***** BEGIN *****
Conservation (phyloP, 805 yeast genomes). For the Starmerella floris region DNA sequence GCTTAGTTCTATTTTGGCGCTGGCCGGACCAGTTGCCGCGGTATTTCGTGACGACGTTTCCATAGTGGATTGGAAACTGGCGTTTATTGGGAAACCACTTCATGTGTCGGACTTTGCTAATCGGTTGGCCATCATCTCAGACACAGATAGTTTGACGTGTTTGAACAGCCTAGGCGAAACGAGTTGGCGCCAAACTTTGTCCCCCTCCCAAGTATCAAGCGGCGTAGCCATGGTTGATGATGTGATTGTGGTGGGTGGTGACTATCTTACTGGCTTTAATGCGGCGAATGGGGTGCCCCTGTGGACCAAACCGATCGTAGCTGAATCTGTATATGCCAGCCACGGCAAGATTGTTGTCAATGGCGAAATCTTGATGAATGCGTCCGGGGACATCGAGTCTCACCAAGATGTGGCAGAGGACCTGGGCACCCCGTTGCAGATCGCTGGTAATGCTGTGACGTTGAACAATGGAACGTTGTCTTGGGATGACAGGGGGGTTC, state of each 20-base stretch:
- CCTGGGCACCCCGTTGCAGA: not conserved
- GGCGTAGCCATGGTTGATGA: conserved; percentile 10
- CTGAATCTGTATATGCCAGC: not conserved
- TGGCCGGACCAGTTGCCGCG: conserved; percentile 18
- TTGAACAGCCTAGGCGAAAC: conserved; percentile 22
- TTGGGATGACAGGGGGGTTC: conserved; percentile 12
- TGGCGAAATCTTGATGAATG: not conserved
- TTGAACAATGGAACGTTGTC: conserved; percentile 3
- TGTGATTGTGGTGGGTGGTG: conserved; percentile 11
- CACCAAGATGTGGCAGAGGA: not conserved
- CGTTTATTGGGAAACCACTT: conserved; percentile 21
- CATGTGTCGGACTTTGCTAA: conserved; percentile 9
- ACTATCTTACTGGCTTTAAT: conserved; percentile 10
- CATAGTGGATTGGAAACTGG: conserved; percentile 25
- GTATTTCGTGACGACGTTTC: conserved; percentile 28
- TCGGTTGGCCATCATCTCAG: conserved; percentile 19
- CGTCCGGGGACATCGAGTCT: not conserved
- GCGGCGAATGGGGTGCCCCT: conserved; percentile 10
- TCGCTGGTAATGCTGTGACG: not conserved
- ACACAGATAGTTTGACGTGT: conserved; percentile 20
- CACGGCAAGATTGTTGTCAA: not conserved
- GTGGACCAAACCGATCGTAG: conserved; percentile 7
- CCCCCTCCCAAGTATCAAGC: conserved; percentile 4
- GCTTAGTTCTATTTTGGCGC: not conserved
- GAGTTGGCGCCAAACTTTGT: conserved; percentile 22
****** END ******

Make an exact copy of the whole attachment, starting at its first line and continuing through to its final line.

Conservation (phyloP, 805 yeast genomes). For the Starmerella floris region DNA sequence GCTTAGTTCTATTTTGGCGCTGGCCGGACCAGTTGCCGCGGTATTTCGTGACGACGTTTCCATAGTGGATTGGAAACTGGCGTTTATTGGGAAACCACTTCATGTGTCGGACTTTGCTAATCGGTTGGCCATCATCTCAGACACAGATAGTTTGACGTGTTTGAACAGCCTAGGCGAAACGAGTTGGCGCCAAACTTTGTCCCCCTCCCAAGTATCAAGCGGCGTAGCCATGGTTGATGATGTGATTGTGGTGGGTGGTGACTATCTTACTGGCTTTAATGCGGCGAATGGGGTGCCCCTGTGGACCAAACCGATCGTAGCTGAATCTGTATATGCCAGCCACGGCAAGATTGTTGTCAATGGCGAAATCTTGATGAATGCGTCCGGGGACATCGAGTCTCACCAAGATGTGGCAGAGGACCTGGGCACCCCGTTGCAGATCGCTGGTAATGCTGTGACGTTGAACAATGGAACGTTGTCTTGGGATGACAGGGGGGTTC, state of each 20-base stretch:
- CCTGGGCACCCCGTTGCAGA: not conserved
- GGCGTAGCCATGGTTGATGA: conserved; percentile 10
- CTGAATCTGTATATGCCAGC: not conserved
- TGGCCGGACCAGTTGCCGCG: conserved; percentile 18
- TTGAACAGCCTAGGCGAAAC: conserved; percentile 22
- TTGGGATGACAGGGGGGTTC: conserved; percentile 12
- TGGCGAAATCTTGATGAATG: not conserved
- TTGAACAATGGAACGTTGTC: conserved; percentile 3
- TGTGATTGTGGTGGGTGGTG: conserved; percentile 11
- CACCAAGATGTGGCAGAGGA: not conserved
- CGTTTATTGGGAAACCACTT: conserved; percentile 21
- CATGTGTCGGACTTTGCTAA: conserved; percentile 9
- ACTATCTTACTGGCTTTAAT: conserved; percentile 10
- CATAGTGGATTGGAAACTGG: conserved; percentile 25
- GTATTTCGTGACGACGTTTC: conserved; percentile 28
- TCGGTTGGCCATCATCTCAG: conserved; percentile 19
- CGTCCGGGGACATCGAGTCT: not conserved
- GCGGCGAATGGGGTGCCCCT: conserved; percentile 10
- TCGCTGGTAATGCTGTGACG: not conserved
- ACACAGATAGTTTGACGTGT: conserved; percentile 20
- CACGGCAAGATTGTTGTCAA: not conserved
- GTGGACCAAACCGATCGTAG: conserved; percentile 7
- CCCCCTCCCAAGTATCAAGC: conserved; percentile 4
- GCTTAGTTCTATTTTGGCGC: not conserved
- GAGTTGGCGCCAAACTTTGT: conserved; percentile 22